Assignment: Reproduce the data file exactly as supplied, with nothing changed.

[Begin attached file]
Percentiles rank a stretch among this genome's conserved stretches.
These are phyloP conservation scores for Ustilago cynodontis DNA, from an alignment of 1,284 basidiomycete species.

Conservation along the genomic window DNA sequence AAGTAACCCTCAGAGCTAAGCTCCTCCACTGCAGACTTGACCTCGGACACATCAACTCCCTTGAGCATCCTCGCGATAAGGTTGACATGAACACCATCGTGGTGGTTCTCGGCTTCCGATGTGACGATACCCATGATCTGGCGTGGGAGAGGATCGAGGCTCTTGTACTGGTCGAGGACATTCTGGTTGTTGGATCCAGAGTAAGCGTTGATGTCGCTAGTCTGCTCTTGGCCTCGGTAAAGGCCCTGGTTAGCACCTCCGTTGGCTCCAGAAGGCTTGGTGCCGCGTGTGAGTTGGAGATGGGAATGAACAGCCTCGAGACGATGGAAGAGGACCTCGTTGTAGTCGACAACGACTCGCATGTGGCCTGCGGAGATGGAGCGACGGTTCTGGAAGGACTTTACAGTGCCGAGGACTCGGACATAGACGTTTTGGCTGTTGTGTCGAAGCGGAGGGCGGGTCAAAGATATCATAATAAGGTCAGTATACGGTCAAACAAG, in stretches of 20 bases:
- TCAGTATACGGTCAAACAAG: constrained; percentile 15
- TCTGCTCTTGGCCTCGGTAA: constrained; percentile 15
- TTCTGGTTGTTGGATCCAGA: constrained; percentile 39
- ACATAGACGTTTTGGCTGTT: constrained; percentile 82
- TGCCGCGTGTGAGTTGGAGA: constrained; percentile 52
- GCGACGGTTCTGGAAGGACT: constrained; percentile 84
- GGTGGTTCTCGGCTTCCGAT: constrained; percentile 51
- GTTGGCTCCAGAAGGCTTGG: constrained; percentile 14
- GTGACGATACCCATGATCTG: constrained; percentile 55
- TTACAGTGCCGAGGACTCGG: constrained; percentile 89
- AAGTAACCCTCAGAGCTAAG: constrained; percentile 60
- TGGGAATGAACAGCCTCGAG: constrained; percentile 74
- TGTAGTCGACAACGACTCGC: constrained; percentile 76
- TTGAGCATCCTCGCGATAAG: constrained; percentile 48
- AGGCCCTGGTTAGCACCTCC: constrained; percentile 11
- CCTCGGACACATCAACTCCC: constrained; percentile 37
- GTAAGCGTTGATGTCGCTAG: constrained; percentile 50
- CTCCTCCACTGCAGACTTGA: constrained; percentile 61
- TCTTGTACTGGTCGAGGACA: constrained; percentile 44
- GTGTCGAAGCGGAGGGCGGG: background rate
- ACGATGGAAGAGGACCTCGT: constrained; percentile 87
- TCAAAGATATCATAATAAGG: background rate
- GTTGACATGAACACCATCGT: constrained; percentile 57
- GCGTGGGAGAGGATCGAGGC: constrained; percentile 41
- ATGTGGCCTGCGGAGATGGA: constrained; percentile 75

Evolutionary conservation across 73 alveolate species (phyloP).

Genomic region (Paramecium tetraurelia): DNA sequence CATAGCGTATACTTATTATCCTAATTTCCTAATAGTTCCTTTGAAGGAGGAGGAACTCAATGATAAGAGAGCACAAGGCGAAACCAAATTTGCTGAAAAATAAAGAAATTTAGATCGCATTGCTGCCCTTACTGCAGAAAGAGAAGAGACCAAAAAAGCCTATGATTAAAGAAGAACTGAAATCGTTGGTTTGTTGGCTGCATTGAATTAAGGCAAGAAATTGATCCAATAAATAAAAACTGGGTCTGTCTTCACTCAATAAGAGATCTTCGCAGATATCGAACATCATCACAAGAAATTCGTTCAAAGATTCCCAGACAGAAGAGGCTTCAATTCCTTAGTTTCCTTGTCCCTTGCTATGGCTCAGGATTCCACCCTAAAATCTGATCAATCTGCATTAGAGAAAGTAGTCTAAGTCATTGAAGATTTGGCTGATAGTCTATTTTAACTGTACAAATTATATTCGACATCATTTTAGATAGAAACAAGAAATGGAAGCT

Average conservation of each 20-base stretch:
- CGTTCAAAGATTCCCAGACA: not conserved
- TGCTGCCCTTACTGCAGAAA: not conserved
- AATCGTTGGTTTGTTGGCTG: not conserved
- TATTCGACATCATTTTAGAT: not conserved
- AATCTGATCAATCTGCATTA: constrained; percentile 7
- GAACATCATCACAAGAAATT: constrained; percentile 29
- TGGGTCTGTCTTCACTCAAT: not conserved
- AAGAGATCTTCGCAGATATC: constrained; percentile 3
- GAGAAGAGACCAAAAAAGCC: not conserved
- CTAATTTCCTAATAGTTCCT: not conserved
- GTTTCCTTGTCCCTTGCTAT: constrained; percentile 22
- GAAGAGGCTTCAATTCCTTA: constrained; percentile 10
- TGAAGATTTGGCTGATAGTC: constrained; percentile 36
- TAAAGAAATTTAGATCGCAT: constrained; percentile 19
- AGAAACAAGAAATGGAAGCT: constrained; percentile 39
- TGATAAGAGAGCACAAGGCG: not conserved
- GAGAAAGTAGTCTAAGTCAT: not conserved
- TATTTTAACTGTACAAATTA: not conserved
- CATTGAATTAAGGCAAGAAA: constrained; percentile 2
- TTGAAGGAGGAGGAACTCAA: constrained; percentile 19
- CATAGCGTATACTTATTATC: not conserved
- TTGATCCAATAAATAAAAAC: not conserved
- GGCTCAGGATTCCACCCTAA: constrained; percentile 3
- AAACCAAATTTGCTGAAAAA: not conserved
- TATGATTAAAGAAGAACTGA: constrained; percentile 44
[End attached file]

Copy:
Percentiles rank a stretch among this genome's conserved stretches.
These are phyloP conservation scores for Ustilago cynodontis DNA, from an alignment of 1,284 basidiomycete species.

Conservation along the genomic window DNA sequence AAGTAACCCTCAGAGCTAAGCTCCTCCACTGCAGACTTGACCTCGGACACATCAACTCCCTTGAGCATCCTCGCGATAAGGTTGACATGAACACCATCGTGGTGGTTCTCGGCTTCCGATGTGACGATACCCATGATCTGGCGTGGGAGAGGATCGAGGCTCTTGTACTGGTCGAGGACATTCTGGTTGTTGGATCCAGAGTAAGCGTTGATGTCGCTAGTCTGCTCTTGGCCTCGGTAAAGGCCCTGGTTAGCACCTCCGTTGGCTCCAGAAGGCTTGGTGCCGCGTGTGAGTTGGAGATGGGAATGAACAGCCTCGAGACGATGGAAGAGGACCTCGTTGTAGTCGACAACGACTCGCATGTGGCCTGCGGAGATGGAGCGACGGTTCTGGAAGGACTTTACAGTGCCGAGGACTCGGACATAGACGTTTTGGCTGTTGTGTCGAAGCGGAGGGCGGGTCAAAGATATCATAATAAGGTCAGTATACGGTCAAACAAG, in stretches of 20 bases:
- TCAGTATACGGTCAAACAAG: constrained; percentile 15
- TCTGCTCTTGGCCTCGGTAA: constrained; percentile 15
- TTCTGGTTGTTGGATCCAGA: constrained; percentile 39
- ACATAGACGTTTTGGCTGTT: constrained; percentile 82
- TGCCGCGTGTGAGTTGGAGA: constrained; percentile 52
- GCGACGGTTCTGGAAGGACT: constrained; percentile 84
- GGTGGTTCTCGGCTTCCGAT: constrained; percentile 51
- GTTGGCTCCAGAAGGCTTGG: constrained; percentile 14
- GTGACGATACCCATGATCTG: constrained; percentile 55
- TTACAGTGCCGAGGACTCGG: constrained; percentile 89
- AAGTAACCCTCAGAGCTAAG: constrained; percentile 60
- TGGGAATGAACAGCCTCGAG: constrained; percentile 74
- TGTAGTCGACAACGACTCGC: constrained; percentile 76
- TTGAGCATCCTCGCGATAAG: constrained; percentile 48
- AGGCCCTGGTTAGCACCTCC: constrained; percentile 11
- CCTCGGACACATCAACTCCC: constrained; percentile 37
- GTAAGCGTTGATGTCGCTAG: constrained; percentile 50
- CTCCTCCACTGCAGACTTGA: constrained; percentile 61
- TCTTGTACTGGTCGAGGACA: constrained; percentile 44
- GTGTCGAAGCGGAGGGCGGG: background rate
- ACGATGGAAGAGGACCTCGT: constrained; percentile 87
- TCAAAGATATCATAATAAGG: background rate
- GTTGACATGAACACCATCGT: constrained; percentile 57
- GCGTGGGAGAGGATCGAGGC: constrained; percentile 41
- ATGTGGCCTGCGGAGATGGA: constrained; percentile 75

Evolutionary conservation across 73 alveolate species (phyloP).

Genomic region (Paramecium tetraurelia): DNA sequence CATAGCGTATACTTATTATCCTAATTTCCTAATAGTTCCTTTGAAGGAGGAGGAACTCAATGATAAGAGAGCACAAGGCGAAACCAAATTTGCTGAAAAATAAAGAAATTTAGATCGCATTGCTGCCCTTACTGCAGAAAGAGAAGAGACCAAAAAAGCCTATGATTAAAGAAGAACTGAAATCGTTGGTTTGTTGGCTGCATTGAATTAAGGCAAGAAATTGATCCAATAAATAAAAACTGGGTCTGTCTTCACTCAATAAGAGATCTTCGCAGATATCGAACATCATCACAAGAAATTCGTTCAAAGATTCCCAGACAGAAGAGGCTTCAATTCCTTAGTTTCCTTGTCCCTTGCTATGGCTCAGGATTCCACCCTAAAATCTGATCAATCTGCATTAGAGAAAGTAGTCTAAGTCATTGAAGATTTGGCTGATAGTCTATTTTAACTGTACAAATTATATTCGACATCATTTTAGATAGAAACAAGAAATGGAAGCT

Average conservation of each 20-base stretch:
- CGTTCAAAGATTCCCAGACA: not conserved
- TGCTGCCCTTACTGCAGAAA: not conserved
- AATCGTTGGTTTGTTGGCTG: not conserved
- TATTCGACATCATTTTAGAT: not conserved
- AATCTGATCAATCTGCATTA: constrained; percentile 7
- GAACATCATCACAAGAAATT: constrained; percentile 29
- TGGGTCTGTCTTCACTCAAT: not conserved
- AAGAGATCTTCGCAGATATC: constrained; percentile 3
- GAGAAGAGACCAAAAAAGCC: not conserved
- CTAATTTCCTAATAGTTCCT: not conserved
- GTTTCCTTGTCCCTTGCTAT: constrained; percentile 22
- GAAGAGGCTTCAATTCCTTA: constrained; percentile 10
- TGAAGATTTGGCTGATAGTC: constrained; percentile 36
- TAAAGAAATTTAGATCGCAT: constrained; percentile 19
- AGAAACAAGAAATGGAAGCT: constrained; percentile 39
- TGATAAGAGAGCACAAGGCG: not conserved
- GAGAAAGTAGTCTAAGTCAT: not conserved
- TATTTTAACTGTACAAATTA: not conserved
- CATTGAATTAAGGCAAGAAA: constrained; percentile 2
- TTGAAGGAGGAGGAACTCAA: constrained; percentile 19
- CATAGCGTATACTTATTATC: not conserved
- TTGATCCAATAAATAAAAAC: not conserved
- GGCTCAGGATTCCACCCTAA: constrained; percentile 3
- AAACCAAATTTGCTGAAAAA: not conserved
- TATGATTAAAGAAGAACTGA: constrained; percentile 44